Sodium: How Much is Too Much?
If your face often feels puffy and your jeans fit tighter on certain days, you might blame the changes on your sodium intake.

Sodium: Get the Facts

Excess Levels of Salt (Sodium)

Excess Levels of Salt (Sodium):

How too much sodium affects your health


7 Salty Myths Busted

7 Salty Myths Busted


Change Your Salty Ways In 21 Days!

Change Your Salty Ways In 21 Days!


Salt (Sodium) Can Be Sneaky

Salt (Sodium) Can Be Sneaky


Sodium is an essential nutrient for good health. It plays a role in blood pressure and allows your muscles and nerves to work properly. It also regulates fluid levels in your body to prevent dehydration.

There is a right amount of sodium that’s considered part of a healthy diet. The problem is that 90 percent of Americans age 2 and up consume too much. Excess sodium increases your risk for high blood pressure. High blood pressure, or hypertension, often leads to heart disease and stroke.

On average, American adults eat more than 3,400 milligrams of sodium daily. That’s more than double the American Heart Association’s (AHA’s) recommended limit of 1,500 milligrams for ideal heart and cardiovascular health.

Is Sodium or Salt the Culprit?

While the terms sodium and salt are often used interchangeably, they are not the same. Sodium chloride is the chemical name for dietary salt. Most of the sodium we eat is in the form of salt, which can lead to some confusion. You may see both terms used on food packaging; for example, a product’s nutrition label may specify “sodium,” whereas the front of the package may say “salt free.”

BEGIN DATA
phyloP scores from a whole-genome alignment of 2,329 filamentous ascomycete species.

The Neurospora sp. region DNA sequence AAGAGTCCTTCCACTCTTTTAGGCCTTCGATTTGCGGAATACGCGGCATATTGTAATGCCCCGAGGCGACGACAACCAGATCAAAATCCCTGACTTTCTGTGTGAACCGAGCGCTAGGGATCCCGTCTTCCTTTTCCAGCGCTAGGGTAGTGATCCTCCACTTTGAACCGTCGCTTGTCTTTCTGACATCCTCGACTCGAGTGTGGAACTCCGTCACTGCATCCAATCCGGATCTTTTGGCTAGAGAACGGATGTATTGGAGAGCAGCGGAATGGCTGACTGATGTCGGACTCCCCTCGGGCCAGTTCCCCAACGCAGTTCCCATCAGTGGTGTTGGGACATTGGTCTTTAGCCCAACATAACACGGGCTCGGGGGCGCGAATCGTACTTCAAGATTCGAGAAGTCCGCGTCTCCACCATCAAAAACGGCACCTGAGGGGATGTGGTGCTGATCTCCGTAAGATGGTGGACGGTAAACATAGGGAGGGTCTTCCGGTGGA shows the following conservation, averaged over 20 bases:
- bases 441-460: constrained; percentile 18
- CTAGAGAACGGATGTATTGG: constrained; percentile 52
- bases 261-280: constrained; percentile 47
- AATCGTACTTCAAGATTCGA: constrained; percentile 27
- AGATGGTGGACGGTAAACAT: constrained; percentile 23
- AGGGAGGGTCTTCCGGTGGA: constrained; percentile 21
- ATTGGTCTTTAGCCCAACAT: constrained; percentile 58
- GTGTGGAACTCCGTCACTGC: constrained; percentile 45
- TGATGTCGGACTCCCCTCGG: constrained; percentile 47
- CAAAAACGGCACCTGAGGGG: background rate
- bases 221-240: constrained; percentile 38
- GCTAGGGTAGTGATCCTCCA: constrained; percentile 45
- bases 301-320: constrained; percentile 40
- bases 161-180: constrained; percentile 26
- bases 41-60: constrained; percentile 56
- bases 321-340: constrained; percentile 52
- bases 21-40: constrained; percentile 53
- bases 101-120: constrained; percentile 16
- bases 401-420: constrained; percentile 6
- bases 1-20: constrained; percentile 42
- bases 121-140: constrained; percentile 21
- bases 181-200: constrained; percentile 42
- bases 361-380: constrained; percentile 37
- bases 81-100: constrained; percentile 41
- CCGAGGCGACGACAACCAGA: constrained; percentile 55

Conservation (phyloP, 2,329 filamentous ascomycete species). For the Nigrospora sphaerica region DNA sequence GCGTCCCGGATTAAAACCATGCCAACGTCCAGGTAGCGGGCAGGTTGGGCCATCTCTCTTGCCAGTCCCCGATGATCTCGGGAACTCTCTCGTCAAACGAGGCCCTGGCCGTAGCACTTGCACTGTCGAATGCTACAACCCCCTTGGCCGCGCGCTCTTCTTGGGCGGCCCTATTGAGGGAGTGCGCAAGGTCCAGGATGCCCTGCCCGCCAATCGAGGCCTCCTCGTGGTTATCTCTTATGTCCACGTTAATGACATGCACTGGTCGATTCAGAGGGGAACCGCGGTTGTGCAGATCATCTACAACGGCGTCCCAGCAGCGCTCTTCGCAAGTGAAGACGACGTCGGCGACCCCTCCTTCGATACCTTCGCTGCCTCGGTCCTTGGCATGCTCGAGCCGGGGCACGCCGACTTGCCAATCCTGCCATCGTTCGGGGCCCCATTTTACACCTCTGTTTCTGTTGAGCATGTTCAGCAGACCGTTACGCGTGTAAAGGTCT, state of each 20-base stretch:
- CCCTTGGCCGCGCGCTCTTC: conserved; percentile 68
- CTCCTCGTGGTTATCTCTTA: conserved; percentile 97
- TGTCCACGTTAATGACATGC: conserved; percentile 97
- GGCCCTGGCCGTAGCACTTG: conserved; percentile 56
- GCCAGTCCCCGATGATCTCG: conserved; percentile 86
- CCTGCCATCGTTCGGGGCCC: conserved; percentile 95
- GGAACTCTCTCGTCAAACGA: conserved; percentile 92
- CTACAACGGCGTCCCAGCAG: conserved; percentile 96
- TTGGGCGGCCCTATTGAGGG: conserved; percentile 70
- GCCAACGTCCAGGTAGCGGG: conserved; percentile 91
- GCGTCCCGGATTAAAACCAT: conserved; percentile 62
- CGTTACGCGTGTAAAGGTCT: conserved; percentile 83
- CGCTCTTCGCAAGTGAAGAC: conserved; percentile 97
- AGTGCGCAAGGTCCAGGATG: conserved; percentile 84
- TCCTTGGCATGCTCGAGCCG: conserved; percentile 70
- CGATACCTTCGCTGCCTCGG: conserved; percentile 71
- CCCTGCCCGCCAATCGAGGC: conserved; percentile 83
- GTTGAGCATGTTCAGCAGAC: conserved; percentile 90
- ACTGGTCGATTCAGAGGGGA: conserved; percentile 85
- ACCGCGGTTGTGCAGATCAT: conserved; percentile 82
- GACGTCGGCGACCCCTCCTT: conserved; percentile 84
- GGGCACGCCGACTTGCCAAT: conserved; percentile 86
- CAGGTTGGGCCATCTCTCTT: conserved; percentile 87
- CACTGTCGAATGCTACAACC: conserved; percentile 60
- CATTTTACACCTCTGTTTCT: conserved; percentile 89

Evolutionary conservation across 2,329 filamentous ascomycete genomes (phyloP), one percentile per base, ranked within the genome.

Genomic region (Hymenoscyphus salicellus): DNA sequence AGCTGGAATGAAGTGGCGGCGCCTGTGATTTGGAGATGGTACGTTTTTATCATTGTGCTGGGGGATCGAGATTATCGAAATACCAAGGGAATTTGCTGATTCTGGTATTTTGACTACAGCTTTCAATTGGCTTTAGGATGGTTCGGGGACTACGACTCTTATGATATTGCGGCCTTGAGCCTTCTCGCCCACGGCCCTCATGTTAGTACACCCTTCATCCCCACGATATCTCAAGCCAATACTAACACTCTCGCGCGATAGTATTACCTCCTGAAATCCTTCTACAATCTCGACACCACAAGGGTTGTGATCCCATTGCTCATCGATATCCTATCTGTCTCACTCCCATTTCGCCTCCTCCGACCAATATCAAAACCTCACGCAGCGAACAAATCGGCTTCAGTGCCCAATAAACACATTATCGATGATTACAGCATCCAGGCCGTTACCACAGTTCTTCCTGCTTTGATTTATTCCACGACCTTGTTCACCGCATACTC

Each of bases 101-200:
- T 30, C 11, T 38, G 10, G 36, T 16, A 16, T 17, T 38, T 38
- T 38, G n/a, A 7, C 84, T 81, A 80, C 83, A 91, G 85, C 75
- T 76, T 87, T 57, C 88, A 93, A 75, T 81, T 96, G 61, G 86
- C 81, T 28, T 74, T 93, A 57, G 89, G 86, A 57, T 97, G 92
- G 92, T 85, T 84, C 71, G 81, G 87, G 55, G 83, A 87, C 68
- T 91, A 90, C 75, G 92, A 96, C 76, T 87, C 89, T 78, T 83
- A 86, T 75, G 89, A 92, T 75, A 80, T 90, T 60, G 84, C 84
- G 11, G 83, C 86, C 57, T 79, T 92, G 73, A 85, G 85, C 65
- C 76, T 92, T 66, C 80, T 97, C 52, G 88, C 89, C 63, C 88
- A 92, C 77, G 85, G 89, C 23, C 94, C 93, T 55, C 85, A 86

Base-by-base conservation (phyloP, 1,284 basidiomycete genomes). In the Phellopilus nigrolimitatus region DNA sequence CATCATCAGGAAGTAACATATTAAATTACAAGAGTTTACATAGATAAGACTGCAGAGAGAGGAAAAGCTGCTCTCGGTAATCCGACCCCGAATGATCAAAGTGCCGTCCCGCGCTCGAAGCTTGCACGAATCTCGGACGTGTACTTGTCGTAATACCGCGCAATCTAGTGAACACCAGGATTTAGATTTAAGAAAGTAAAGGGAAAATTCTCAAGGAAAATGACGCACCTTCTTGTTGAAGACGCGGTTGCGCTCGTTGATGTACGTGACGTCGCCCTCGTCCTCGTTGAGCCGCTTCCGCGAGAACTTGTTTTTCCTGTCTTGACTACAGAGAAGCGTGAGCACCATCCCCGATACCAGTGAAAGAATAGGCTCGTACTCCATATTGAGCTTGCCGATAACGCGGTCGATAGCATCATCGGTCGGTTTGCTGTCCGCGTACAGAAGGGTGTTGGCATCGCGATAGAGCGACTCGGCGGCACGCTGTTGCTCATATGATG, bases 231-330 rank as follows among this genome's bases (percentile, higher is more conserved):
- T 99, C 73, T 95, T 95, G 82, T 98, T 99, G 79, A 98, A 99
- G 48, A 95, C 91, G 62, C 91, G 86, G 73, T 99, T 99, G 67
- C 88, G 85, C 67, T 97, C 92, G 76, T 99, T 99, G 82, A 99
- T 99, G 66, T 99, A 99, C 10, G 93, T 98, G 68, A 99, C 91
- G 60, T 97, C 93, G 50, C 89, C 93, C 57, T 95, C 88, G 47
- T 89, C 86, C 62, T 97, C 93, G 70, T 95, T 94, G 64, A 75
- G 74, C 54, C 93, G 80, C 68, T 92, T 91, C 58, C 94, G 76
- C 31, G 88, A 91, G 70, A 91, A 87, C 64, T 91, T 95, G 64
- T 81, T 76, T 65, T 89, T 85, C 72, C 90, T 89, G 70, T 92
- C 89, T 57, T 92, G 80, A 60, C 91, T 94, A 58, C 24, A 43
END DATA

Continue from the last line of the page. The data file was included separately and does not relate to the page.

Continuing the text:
You can find the amount of sodium in a food item by looking at the Nutrition Facts label. The amount of sodium per serving is listed in milligrams (or mg). The total sodium shown on the Nutrition Facts label includes the sodium from salt plus other ingredients like sodium nitrate, sodium citrate, monosodium glutamate (MSG) or sodium benzoate.

The AHA says a teaspoon of table salt has about 2,300 mg of sodium. An overindulgence in sodium/salt can increase water retention in the body and lead to puffiness, bloating and weight gain. You might be able to live with these inconveniences, but what about the risk of high blood pressure, heart failure or stroke?

Dr. Sandip Mehta
Dr. Sandip Mehta

“Excess levels of sodium/salt in your diet can put you at risk for developing one or more of these serious health conditions,” explains internist Sandip Mehta, D.O., FACOI, of Texas Health Adult Care, a Texas Health Physicians Group practice in Bedford. “When you eat too many salty foods, excess fluid starts to build up in your bloodstream. Salt causes your cardiovascular system to retain the excess fluid that your kidneys can’t filter, so it stays in your blood vessels causing hypertension. Over time, this high blood pressure can lead to heart disease, stroke and even kidney disease.”

“The frustrating problem for many people is not being able to recognize what too much sodium or salt looks like in the grocery store and at the table to make good strides in lowering their intake,” he adds.